You see, I was one of those people who stood in line on May 25, 1977 to see that first Star Wars. Oh, we didn’t get to see the first showing of the movie, which as I recall was an 11:00ish matinee that morning (at a theater that doesn’t even exist anymore!). We had to wait in a modest line for the 2:30 p.m. showing. So I can’t claim to have seen the movie the instant it opened. But the obsession I formed—along with that of my inner circle of friends—was successfully seeded that very day. Like many people, I went to see Star Wars numerous times. My count remains 11 theatrical viewings of the 1977 release—a piker’s score, compared to some friends who saw it 20 or 30 times. We became early “investors” in Lucasfilm, the now famous production company which in 2012 Lucas sold to Walt Disney Pictures for a modest $4 billion.

That same circle of friends—with variations depending on the time—returned in groups to see the next two movies, The Empire Strikes Back and Return of the Jedi. When the Empire Strikes Back was first released on May 21, 1980, it was shown for the first few days only on specific wide screens, and rarely in multiplex theaters. Since my hometown of Jacksonville had no 70 mm projection systems which met the criteria at that time—meaning we would have to wait in agony one full week to see the movie—several of us called in sick to various jobs and piled in my car for a 2 hour 15 minute drive to Orlando where we could see it the moment it opened, at a 12:15 p.m. showing. I still have that ticket somewhere. We sat in a theater which was only about 30% full for that first showing on a weekday; when we exited the place a few hours later, there were dual lines which stretched along the sidewalks around the entire building. The parking lot was so filled to capacity, and so gridlocked from the endless crush of incoming cars, that it took us 30 minutes just to drive off from the property.

Three years later, many of that same group of friends (some had moved away to faraway places) stood in an enormous line estimated to contain more than 2,000 people. It was noon on May 26, 1983, only days after Return of the Jedi had already opened. Once inside the theater—a stand-alone theater adjacent to a huge mall—we were barely able to even sit together as every seat was taken. People were trading seats in order to stay with friends or family. Once outside, the enormous mall parking lot had become a combination of vehicular gridlock and pedestrian chaos; lines had formed even in the traffic areas, and policemen were attempting to shepherd moviegoers systematically into neat lines around the mall and along the sidewalks which wrapped the vast parking lot. Getting my car out of that mall parking lot and out of the area required more than an hour.  In my lifetime I’ve only been in two traffic jams worse than the “Jedi Incident”: shortly after the end of a stadium concert featuring The Who and Joan Jett in the “Tangerine Bowl” (1982), and in the winter of 1994, when an overturned semi-truck shut down a vast stretch of interstate highway in downtown Atlanta at evening rush hour.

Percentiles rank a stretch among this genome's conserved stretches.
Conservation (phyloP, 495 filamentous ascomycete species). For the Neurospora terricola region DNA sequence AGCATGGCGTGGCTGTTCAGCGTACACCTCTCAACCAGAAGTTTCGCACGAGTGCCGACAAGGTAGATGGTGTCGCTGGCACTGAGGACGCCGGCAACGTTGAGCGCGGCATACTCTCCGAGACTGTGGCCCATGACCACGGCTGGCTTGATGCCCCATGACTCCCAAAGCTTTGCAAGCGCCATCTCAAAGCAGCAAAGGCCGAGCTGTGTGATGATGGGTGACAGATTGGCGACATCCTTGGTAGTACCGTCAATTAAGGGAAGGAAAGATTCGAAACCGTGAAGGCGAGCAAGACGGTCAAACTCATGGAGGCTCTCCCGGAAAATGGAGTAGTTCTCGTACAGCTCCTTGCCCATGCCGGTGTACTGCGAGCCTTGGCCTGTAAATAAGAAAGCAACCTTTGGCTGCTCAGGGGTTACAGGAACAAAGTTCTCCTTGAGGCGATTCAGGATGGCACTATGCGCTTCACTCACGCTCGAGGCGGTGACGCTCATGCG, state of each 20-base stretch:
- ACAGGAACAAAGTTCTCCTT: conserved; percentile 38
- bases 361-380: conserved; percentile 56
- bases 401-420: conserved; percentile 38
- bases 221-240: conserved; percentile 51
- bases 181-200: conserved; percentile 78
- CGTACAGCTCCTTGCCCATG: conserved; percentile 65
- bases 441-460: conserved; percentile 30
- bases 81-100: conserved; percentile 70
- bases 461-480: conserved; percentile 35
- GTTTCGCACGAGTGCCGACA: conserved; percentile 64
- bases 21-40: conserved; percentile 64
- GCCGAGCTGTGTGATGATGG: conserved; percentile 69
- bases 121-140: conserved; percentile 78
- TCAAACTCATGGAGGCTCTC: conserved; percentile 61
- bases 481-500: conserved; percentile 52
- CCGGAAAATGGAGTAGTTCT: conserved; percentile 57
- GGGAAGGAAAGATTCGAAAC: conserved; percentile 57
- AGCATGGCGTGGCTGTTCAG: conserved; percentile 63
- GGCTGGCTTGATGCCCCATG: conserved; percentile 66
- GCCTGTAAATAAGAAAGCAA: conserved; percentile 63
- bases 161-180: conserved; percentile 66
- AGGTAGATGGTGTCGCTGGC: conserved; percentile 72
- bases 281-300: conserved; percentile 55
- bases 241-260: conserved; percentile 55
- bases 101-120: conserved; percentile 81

In short, it’s a personal thing: I’ve paid my dues to be a member of the original Star Wars Old School Fan Club, if such a thing exists.

The point, of course, is that I was deeply satisfied with Star Wars: The Force Awakens for the movie's ability to reboot the franchise in a familiar and comforting way. Director J.J. Abrams, working with writers Lawrence Kasdan and Michael Arndt, made a specific and very conscious effort to bring the series back into focus, and to align its themes and subplots to be in harmony with the first Star Wars film and its immediate sequels. This may sound easy enough, but after the relative disappointment I felt after seeing the prequels—all fine movies, all well-executed, but all chiming a somewhat dissonant chord to the original template and mode of Episodes IV, V, VI—the new experience with Episode VII has brought the package home, as it were. Harrison Ford as Han Solo